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All,

 

Here is me again struggling with the timer.

 

What I am trying to do is count to CCR0, passing through CCR1, generating interrupts when timer overflows and when it reaches CCR1 value as well.

 

From TI examples I had understood I should set up something like this, adding code to the appropriate "switch" cases:

#pragma vector=TIMERA1_VECTOR
__interrupt void Timer_A(void)
{
 switch( TAIV )
 {
   case  2: break;                          // CCR1 not used
   case  4: break;                          // CCR2 not used
   case 10: P1OUT ^= 0x01;                  // overflow
            break;
 }
}

Well, it is getting to the ISR no problem, but at all times TAIV = 0x000A (10). Even then, the code in the "case 10" statement is not executed. Also, it seems like the interrupt is not being called when the counter reaches CCR1.

 

Here is the full code. I have commented out my original code in the ISR (which was supposed to toggle the led in P1.0 when counter reached CCR1, and P1.6 when timer overflows). I tried both hexa and decimal numbers in the "case" statements.

The part not commented is copied straight from TI's example (msp430x20x3_ta_03, see see slac163 and slaa428) without any changes.

 

Am I doing something fundamentally wrong? Is my intent to do something when timer reaches both CCR0 and CCR1 possible at all?

#include <msp430.h>
#include <stdlib.h>

int main( void )
{
  //---------------- //
  // Hardware config //
  //---------------- //
  
  WDTCTL = WDTPW + WDTHOLD; // Stop watchdog timer
  
  // DCO configuration
  DCOCTL = CALDCO_1MHZ; //Set DCO to 1 MHz
  BCSCTL1 = CALBC1_1MHZ; // Calibrate internal clock for 1 MHz
  
  // Port 1 configuration
  P1DIR |= BIT0 + BIT2 + BIT6;
  P1SEL |= BIT2;
  P1OUT = 0x00;
  
  // Timer A configuration
  //CCTL0 = CCIE; // Enable interrupts
  CCTL1 = CCIE; // Enable interrupts
  TACTL =  TASSEL_2 + // Set clock to internal DCO
           ID_0 +     // No frequency divider
           TAIE +     // Interrupts
           MC_0;      // Stopped to begin with
  CCR0 = 1000-1;  // PWM Period (1 us)
  CCTL1 = OUTMOD_7; // CCR1 reset/set
  CCR1 = 500; // CCR1 PWM duty cycle
  
  //----------- //  
  // Main logic //
  //----------- //
  TACTL  |= MC_1;
  
  _BIS_SR(GIE + LPM0_bits);
}

//#pragma vector = TIMERA0_VECTOR
//__interrupt void Timer_A0 (void)
//{
//  P1OUT ^= BIT6;
//}

#pragma vector = TIMERA1_VECTOR
__interrupt void Timer_A1 (void)
{
  switch( TAIV )
 {
   case  2: break;                          // CCR1 not used
   case  4: break;                          // CCR2 not used
   case 10: P1OUT ^= 0x01;                  // overflow
            break;
 }
//  P1OUT ^= BIT0;
//  switch (TAIV)
//  {
//  case 0x02: // CCR1
//    {
//      P1OUT ^= BIT0;
//    } break;
//  case 0x04: // CCR2
//    {
//      //
//    } break;
//  case 0x0A:  // CCR0
//    {
//      P1OUT ^= BIT6;
//    } break;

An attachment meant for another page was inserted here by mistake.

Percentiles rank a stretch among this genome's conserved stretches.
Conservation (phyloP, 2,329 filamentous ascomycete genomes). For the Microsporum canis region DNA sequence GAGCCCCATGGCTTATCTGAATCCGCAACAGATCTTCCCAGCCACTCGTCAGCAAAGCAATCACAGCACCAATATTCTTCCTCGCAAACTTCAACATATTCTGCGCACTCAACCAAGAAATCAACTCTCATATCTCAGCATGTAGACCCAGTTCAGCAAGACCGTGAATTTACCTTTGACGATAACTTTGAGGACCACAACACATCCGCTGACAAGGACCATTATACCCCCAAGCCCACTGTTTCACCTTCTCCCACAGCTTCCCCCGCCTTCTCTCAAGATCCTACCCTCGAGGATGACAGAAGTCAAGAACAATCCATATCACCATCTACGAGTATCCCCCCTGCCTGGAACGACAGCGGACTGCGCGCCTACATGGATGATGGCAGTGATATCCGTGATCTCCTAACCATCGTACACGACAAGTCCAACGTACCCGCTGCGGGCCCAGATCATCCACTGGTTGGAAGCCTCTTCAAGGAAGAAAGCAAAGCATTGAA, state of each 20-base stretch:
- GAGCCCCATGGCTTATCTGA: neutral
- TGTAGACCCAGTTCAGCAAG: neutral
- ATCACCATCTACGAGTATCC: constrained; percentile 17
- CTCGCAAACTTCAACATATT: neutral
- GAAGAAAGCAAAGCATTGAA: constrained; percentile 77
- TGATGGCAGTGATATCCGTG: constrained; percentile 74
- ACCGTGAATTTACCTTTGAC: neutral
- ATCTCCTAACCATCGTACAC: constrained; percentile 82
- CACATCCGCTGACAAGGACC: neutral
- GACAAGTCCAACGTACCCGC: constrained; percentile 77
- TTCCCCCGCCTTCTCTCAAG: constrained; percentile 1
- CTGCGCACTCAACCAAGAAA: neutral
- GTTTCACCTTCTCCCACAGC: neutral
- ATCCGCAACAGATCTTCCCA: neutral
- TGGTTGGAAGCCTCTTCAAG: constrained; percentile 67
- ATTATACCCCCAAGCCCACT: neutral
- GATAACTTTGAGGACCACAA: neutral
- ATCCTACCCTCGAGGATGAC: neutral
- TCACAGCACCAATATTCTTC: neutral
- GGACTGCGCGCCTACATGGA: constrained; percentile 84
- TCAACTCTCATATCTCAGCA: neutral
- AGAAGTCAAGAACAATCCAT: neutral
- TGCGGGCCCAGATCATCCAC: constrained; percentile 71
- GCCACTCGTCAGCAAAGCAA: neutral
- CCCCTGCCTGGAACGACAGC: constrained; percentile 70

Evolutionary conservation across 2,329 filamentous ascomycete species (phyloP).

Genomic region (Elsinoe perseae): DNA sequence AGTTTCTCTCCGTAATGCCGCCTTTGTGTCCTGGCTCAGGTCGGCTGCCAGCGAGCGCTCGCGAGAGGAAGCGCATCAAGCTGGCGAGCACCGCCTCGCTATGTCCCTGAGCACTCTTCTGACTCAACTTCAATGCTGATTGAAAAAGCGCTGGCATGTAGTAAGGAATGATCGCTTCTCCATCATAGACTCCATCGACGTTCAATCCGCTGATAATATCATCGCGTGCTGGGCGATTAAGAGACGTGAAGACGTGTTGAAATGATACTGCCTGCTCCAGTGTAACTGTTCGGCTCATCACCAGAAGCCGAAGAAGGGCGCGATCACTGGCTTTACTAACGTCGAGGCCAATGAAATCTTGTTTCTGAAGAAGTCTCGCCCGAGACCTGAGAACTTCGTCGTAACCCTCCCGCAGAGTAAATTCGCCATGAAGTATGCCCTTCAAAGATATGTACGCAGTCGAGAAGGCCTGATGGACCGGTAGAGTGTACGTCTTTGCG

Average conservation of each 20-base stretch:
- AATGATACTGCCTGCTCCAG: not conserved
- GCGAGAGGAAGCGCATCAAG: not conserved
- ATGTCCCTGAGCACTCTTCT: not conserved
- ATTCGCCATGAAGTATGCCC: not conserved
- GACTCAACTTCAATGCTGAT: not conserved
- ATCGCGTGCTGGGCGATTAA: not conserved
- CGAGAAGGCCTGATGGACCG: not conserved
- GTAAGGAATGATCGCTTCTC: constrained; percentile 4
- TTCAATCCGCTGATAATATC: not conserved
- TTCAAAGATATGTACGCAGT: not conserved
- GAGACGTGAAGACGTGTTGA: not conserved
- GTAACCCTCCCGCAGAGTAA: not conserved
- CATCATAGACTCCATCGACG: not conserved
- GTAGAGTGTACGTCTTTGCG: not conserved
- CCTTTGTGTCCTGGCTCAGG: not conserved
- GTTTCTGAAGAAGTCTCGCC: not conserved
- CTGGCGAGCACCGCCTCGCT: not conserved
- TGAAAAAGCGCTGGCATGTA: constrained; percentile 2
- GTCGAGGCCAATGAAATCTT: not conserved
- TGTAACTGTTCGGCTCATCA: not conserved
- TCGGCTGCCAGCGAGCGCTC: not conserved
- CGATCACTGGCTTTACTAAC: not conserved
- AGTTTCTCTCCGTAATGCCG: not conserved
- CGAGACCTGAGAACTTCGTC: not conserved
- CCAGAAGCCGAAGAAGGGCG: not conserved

//  }
//  return;
}

P.S.: I am using IAR and the G2231 chip if that makes any difference.

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It's a very subtle error you made,

during setup you set CCTL1 = CCIE to enable your interrupt,

then a few lines later you set the output mode like CCTL1 = OUTMOD_7

Alas, you're writing to the same register, hence overwriting the CCIE bit you set in it!

Your solution should be to use CCTL1 |= OUTMOD_7 to mask those bits in, instead of clearing all other bits.

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Just to close the loop - @@roadrunner84 was spot on about my mistake - after fixing that the ISR was executed for all timer interrupts. However, the TAIV switch statement still didn't work, TAIV kept being reset so its value was always zero and neither of the case statements ever got executed.

 

I then found this article that explains that TAIV, being a read only register, is reset when read; the debugger was therefore resetting it before the switch statement had a chance do to anything useful. That's what I understood at least.

 

The fix was to use intrinsic __even_in_range. Here is the final ISR code for blinking the LP LED's, one every CCR0 overflow, the other every CCR1 overflow.

 

p.s.: here is some information on the intrinsic. The first parameter is the string, the second is the last case value in the range.

#pragma vector = TIMERA1_VECTOR
__interrupt void Timer_A1 (void)
{
  switch (__even_in_range(TAIV,10))
  {
  case 2: // CCR1
    {
      P1OUT |= BIT0;
      P1OUT &= ~BIT6;
    } break;
  case 4: // CCR2
    {
      //
    } break;
  case 10:  // CCR0
    {
      P1OUT &= ~BIT0;
      P1OUT |= BIT6;
    } break;
  }
}
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In fact I could also use CCTL1 = CCIE + OUTMOD_7 in one line of code right?

Yes, that'd do the trick as well.

 

When using the __even_in_range intrinsic, make sure no odd (not-even) value or value above the set range could even occur! As you may have read, the __even_in_range intrinsic changes the if() else if() chain into an "add parameter to the program counter" and a jump look up table. Any value out of the set constraints will lead to undefined behaviour, and maybe even hang your process.

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